Imagine a small Midwestern farming community with a population of 2,000. The town is located in the middle of a 100 square mile area of farmland. For generations, the surrounding farmland has supported the local town by supplying all of its necessary food, while exporting any remaining food. Unfortunately, prices for commodities have been decreasing sharply and the farmers have been under increased pressure to sell their property to developers from the nearby city.
- What processes will have to take place as this farming community is converted to a suburb of the nearby city?
- If the town planners zoned part of the farmer's land for industry how would this impact the area? What changes in infrastructure would have to occur?
- Should the farmers sell their property to the developers? What could they do to avoid selling to the developers and increase their bottom line?
- Suppose there is a wetlands area within the 100 square mile farming area. Should development be allowed? If so, should there be any restrictions and what should they be?
- Sprawl Guide Home Pagehttp://www.plannersweb.com/sprawl/home.html
This guide is designed to familiarize you with key issues related to urban sprawl and to direct you to other resources available on the web.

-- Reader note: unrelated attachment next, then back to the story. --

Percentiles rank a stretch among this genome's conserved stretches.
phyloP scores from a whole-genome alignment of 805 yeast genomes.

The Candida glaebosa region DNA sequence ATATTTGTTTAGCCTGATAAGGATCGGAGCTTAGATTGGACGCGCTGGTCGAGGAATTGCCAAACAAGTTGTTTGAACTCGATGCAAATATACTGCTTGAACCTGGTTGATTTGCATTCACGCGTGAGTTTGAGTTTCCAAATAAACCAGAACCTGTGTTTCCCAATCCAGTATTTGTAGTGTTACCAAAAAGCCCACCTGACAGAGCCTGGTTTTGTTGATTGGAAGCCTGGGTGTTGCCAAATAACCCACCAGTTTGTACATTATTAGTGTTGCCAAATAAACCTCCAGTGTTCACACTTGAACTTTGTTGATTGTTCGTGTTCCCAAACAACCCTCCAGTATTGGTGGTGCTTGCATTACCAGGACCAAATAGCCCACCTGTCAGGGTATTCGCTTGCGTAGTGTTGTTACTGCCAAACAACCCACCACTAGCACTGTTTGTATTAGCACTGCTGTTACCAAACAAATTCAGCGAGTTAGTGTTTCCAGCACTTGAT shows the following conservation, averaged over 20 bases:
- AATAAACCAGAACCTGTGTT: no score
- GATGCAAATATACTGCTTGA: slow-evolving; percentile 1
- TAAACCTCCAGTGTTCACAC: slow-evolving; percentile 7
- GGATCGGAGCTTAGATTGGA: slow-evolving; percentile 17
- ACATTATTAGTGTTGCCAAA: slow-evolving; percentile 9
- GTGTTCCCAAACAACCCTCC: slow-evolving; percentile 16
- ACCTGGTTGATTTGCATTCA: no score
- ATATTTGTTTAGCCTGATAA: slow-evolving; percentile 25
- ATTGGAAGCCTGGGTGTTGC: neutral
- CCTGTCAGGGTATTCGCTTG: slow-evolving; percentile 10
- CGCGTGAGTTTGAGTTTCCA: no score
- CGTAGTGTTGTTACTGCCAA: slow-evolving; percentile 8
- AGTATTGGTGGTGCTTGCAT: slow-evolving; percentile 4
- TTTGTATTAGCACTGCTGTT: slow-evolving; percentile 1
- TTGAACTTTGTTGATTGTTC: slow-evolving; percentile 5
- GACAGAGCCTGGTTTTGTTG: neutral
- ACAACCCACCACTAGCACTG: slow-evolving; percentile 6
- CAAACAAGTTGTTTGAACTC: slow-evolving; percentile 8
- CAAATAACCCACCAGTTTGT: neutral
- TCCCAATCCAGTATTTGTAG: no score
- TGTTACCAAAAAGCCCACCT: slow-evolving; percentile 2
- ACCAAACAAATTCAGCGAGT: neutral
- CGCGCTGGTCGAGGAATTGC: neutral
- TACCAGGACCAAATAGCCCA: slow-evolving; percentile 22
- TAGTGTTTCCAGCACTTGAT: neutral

This site describes the "megalopolis" known loosely as BosWash; i.e. the area stretching from Boston, MA in the north to Washington, D.C. in the south.
- Indicators of Urban Sprawlhttp://www.uoregon.edu/~pppm/landuse/sprawl.html
Fact-based page prepared by Oregon's Department of Land Conservation. The information is from the early 1990s but still relevant.
- Urban Sprawlhttp://www.goldcanyon.com/us/urbansprawl.html
This grassroots site is a clearinghouse for news related to urban sprawl. There is a lot of interesting information here.
- Critiquing Sprawl's Criticshttp://www.cato.org/pubs/pas/pa-365es.html
In this article, Peter Gordon and Harry Richardson take a look at what they call fundamental flaws in the way we think about and deal with urban sprawl.
- American Forests: Urban Sprawl Informationhttp://www.americanforests.org/resources/sprawl/
From the website: Two hundred years ago, the United States was a nation of farmers. Today, 80% of us live in urban and suburban areas. As our population continues to grow and sprawl into the surrounding environment, our neighborhood of trees and forests is being lost. This loss is more than sentimental-it carries an economic price tag.
- The Environmental Literacy Council - Urban Sprawlhttp://www.enviroliteracy.org/article.php/409.html
As with every topic they tackle, the Environmental Literacy Council once again does an excellent job here of outlining and analyzing the problem of urban sprawl.
- Land: Agriculture and Urban Sprawlhttp://www.texasep.org/html/lnd/lnd_2agr_sprawl.html
Although this site is specific to the state of Texas, the information here is applicable to all agricultural areas.
- Sprawl Cityhttp://www.sprawlcity.org/
This is a "website about consumption growth and population growth and their roles in the urban sprawl that destroys natural habitat and farmland around U.S. cities".
All material (except for some code and external links) © Jeffery A. Schneider, 2003